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Wednesday, May 30, 2007

Annette Mills (postscript)

A postscript to the above...

The death of Annette Mills in January 1955 was not the end of Muffin's career by any means. Muffin was a star in his own rights and generated a great deal of merchandise. Even the addition of a new character to the lineup of Muffin's friends made the front pages of magazines (in the case below it was the first appearance of Zebbie the Zebra in 1953).

Although Annette had named Muffin the Mule, control of the marionette itself -- above simply pulling the puppet's strings -- was in the hands of Ann Hogarth and Jan Bussell. They had created Muffin and many of the character's friends for their own puppet shows and it was they who often suggested the introduction of a new character to Mills as and when Ann Hogarth's scripts called for them. Many of the later puppets were made by Stan Maile directly for The Hogarth Puppets.

The BBC decided to drop Muffin following the death of Annette Mills but, in February 1955, it was announced that negotiations were almost complete between Anne Hogarth for Muffin to move to the Associated Broadcasting Company. Muffin may well have been the first character to transfer to commercial television which had only recently been announced. Broadcasts began in London the following September, although the Hogarth Puppets and Muffin were undertaking a lengthy tour of New Zealand which took up most of the year.

Muffin returned to British screens in 1956 but only continued for another year before new Muffin stories came to an end in 1957, although his adventures continued to be repeated for some years.

During this period, Muffin was still appearing in book form fairly regularly. Neville Main, the artist responsible for Muffin's comic strip adventures in TV Comic, drew a series of books for Brockhampton Press, including a series called the 'Merry Muffin Books' penned by Annette Mills and Ann Hogarth. Muffin was the front cover star of TV Comic until issue 192 -- he was replaced by Sooty -- but new Muffin stories continued to appear until issue 482 (11 March 1961).

Muffin continued to appear in the Hogarth Puppets shows produced by Jan Bussell and Ann Hogarth -- and later by their daughter, Sally McNally -- and he continued to pop up on television on occasions, appearing in episodes of The Goodies and Doctor Who; Muffin was the compere of the BBC documentary The Lime Grove Story broadcast in 1991 with 80-year-old Ann Hogarth still pulling the strings. (Hogarth had retired to Budleigh Salterton following the death of husband Jan Bussell in April 1985; she died at a nursing home on 9 April 1993.)

Muffin caused some dissent in the House of Lords on 23 May 1996 when Baroness Castle of Blackburn queried why the Stamp Advisory Committee had decided not to issue a stamp commemorating the centenary of artist, poet and socialist William Morris but to issue on on Muffin the Mule instead. The Muffin stamp (as Lord Fraser of Carmyllie explained) was part of a set celebrating five decades of children's television, and included Muffin alongside Sooty, Stingray, the Clangers and Danger Mouse.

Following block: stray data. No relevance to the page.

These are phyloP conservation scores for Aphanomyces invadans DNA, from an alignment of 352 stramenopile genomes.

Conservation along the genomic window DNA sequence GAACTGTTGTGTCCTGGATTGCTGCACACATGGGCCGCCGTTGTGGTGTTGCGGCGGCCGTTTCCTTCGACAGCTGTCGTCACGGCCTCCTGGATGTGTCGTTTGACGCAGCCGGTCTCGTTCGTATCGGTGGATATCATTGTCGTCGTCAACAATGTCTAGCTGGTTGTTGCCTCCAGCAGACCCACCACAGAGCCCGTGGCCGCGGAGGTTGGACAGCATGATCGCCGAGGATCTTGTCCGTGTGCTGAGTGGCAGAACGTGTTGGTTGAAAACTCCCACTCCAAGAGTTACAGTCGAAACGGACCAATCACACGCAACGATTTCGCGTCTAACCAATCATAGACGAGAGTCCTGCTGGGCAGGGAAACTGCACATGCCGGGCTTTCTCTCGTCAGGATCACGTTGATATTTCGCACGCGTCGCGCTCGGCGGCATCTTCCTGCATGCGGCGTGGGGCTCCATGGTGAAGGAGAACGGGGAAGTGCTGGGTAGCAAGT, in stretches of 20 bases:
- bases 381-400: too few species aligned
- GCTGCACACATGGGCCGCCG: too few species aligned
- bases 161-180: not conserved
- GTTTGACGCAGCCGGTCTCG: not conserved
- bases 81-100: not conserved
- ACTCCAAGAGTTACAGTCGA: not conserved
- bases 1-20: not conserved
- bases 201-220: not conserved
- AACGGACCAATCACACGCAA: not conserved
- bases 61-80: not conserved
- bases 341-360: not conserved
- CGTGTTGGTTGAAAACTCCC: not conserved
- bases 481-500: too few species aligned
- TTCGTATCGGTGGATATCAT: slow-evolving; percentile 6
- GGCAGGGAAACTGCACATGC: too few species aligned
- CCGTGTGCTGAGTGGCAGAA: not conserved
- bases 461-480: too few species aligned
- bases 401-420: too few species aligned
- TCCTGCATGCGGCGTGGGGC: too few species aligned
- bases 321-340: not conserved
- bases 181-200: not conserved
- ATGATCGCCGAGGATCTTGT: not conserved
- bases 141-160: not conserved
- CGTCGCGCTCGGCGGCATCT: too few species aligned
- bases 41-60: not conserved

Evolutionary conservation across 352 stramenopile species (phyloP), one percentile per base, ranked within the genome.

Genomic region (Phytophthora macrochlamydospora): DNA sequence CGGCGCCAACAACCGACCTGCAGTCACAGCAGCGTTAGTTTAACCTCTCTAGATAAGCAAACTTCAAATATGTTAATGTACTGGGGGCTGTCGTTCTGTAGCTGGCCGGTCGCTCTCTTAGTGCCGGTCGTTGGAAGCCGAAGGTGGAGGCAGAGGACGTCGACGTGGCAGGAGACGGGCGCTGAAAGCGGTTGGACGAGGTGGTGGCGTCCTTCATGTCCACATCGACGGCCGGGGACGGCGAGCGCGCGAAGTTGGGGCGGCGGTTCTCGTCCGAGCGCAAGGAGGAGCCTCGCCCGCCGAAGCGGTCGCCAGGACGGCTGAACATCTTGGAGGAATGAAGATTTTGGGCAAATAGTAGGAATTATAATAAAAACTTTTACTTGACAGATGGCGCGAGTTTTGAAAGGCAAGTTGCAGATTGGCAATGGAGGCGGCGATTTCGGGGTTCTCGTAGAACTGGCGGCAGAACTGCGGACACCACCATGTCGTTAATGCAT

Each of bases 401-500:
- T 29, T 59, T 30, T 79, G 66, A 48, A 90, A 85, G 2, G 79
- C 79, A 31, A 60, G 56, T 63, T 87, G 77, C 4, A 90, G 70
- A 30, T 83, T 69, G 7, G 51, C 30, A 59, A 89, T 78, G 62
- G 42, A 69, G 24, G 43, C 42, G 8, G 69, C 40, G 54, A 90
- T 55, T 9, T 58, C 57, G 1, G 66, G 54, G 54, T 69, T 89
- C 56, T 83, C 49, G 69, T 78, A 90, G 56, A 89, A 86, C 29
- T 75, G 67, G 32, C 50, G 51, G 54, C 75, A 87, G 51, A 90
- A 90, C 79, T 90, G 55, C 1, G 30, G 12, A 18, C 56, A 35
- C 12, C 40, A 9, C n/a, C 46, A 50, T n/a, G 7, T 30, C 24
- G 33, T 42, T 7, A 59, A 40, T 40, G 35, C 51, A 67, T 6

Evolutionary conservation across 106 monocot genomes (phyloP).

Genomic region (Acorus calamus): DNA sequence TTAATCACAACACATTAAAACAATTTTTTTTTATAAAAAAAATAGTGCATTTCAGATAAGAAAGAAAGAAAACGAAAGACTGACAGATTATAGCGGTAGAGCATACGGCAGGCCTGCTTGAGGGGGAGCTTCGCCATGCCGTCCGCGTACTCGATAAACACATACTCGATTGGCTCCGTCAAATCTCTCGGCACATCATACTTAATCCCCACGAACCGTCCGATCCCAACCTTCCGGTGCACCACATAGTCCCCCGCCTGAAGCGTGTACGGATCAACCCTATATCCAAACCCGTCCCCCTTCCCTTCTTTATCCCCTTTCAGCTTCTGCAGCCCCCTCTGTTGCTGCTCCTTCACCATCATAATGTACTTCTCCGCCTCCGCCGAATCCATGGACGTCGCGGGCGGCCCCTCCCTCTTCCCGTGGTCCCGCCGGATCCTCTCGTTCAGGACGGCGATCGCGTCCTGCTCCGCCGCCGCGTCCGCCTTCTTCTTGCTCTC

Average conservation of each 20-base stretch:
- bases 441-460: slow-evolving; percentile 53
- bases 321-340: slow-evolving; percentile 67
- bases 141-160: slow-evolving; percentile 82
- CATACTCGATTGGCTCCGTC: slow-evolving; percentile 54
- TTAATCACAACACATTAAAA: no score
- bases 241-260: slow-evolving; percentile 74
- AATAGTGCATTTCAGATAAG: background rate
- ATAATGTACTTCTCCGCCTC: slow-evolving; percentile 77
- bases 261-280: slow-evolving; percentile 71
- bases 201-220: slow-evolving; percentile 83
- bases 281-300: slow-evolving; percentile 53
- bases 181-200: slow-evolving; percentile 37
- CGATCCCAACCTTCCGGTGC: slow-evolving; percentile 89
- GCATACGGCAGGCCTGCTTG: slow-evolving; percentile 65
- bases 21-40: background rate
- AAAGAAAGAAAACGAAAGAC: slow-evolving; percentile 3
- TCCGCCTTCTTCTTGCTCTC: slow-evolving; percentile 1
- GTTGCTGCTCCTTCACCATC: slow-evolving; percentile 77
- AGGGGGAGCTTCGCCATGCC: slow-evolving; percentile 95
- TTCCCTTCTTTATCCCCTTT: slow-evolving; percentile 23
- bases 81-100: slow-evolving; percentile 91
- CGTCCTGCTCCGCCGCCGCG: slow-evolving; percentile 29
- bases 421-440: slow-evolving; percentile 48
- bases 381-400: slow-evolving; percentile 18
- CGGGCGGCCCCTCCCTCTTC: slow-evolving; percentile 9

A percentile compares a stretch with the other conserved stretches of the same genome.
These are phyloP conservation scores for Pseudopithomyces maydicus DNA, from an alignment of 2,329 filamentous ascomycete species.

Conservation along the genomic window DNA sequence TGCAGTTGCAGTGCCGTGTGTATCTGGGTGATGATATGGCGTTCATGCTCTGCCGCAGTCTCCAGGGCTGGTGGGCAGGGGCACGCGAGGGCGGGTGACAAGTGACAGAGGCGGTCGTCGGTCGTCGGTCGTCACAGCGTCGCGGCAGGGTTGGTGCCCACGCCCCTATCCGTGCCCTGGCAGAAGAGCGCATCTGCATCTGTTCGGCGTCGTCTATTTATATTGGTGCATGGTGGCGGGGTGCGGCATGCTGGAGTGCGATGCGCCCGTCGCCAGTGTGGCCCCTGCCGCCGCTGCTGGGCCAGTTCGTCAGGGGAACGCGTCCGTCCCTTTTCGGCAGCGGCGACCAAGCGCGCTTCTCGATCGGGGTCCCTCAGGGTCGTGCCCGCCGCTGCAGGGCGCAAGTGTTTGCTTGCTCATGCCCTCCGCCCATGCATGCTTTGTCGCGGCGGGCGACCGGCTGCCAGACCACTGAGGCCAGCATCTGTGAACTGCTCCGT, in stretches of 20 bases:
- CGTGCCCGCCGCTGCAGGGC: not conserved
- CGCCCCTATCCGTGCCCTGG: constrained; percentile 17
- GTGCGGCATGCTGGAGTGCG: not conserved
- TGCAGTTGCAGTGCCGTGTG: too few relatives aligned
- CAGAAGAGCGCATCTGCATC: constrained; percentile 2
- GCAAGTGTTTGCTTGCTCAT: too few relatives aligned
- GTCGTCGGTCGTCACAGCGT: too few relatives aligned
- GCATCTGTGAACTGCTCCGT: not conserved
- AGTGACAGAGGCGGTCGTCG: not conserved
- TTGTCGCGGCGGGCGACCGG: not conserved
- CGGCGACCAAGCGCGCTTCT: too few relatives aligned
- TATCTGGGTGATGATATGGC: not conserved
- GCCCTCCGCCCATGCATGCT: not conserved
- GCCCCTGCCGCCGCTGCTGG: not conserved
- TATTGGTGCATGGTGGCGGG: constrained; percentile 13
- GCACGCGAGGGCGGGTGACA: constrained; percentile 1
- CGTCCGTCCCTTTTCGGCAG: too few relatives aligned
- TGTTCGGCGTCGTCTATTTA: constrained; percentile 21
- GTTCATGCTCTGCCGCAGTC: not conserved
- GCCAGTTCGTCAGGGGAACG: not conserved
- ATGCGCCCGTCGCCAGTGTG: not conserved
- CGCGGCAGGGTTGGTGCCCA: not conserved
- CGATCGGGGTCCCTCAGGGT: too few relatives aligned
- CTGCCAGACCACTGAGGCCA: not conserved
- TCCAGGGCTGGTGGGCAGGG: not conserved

The Muffin the Mule Collectors' Club was set up in 1999 and club founder Adrienne Hasler has also produced a book, Muffin the Mule. Commemorating 60 years of Muffin the Mule with memories and memorabilia (available here).

The rights to produce a new TV series were bought by Maverick Entertainment in January 2003 and the BBC bought 26 animated episodes (later increased to 40 episodes) for broadcast in 2005. The new series, broadcast on BBC2 daily from Monday 5 September, generated quite a bit of nostalgic publicity and new merchandise began to appear, including a Muffin the Mule magazine from Future. The show was watched by 300,000 children and has since been broadcast on the digital CBeebies channel.

DVDs of the original shows were released in 2005 in time to celebrate Muffin's 60th anniversary which contain many episodes of the original Muffin stories.

One item I came across when I was researching the above was a little piece about Molly Blake which, long-time readers will recall, was the subject I was actually trying to research in the first place.

Molly Blake revived Prudence Kitten, the glove puppet character created by her mother, in the autumn of 1955 and Prudence went on to feature in a TV pantomime version of Sleeping Beauty broadcast in January 1956. Prudence was also appearing on the BBC in 1960.

Puffer Dog, one of the characters who starred alongside Prudence Kitten, also had his own comic strip in TV Comic around 1954. I was also surprised to find that early issues of TV Comic featured a regular 'Muffin Club News' spot, signed by Annette Mills...

But now it's "Goodnight children everywhere," until tomorrow when we'll be taking a look at Andy Pandy. And it'll have something to do with comics... honest. And I'll be returning to Muffin the Mule at some point in the near future to reveal a little something about the couple in the photo below.

And they definitely have something to do with comics!

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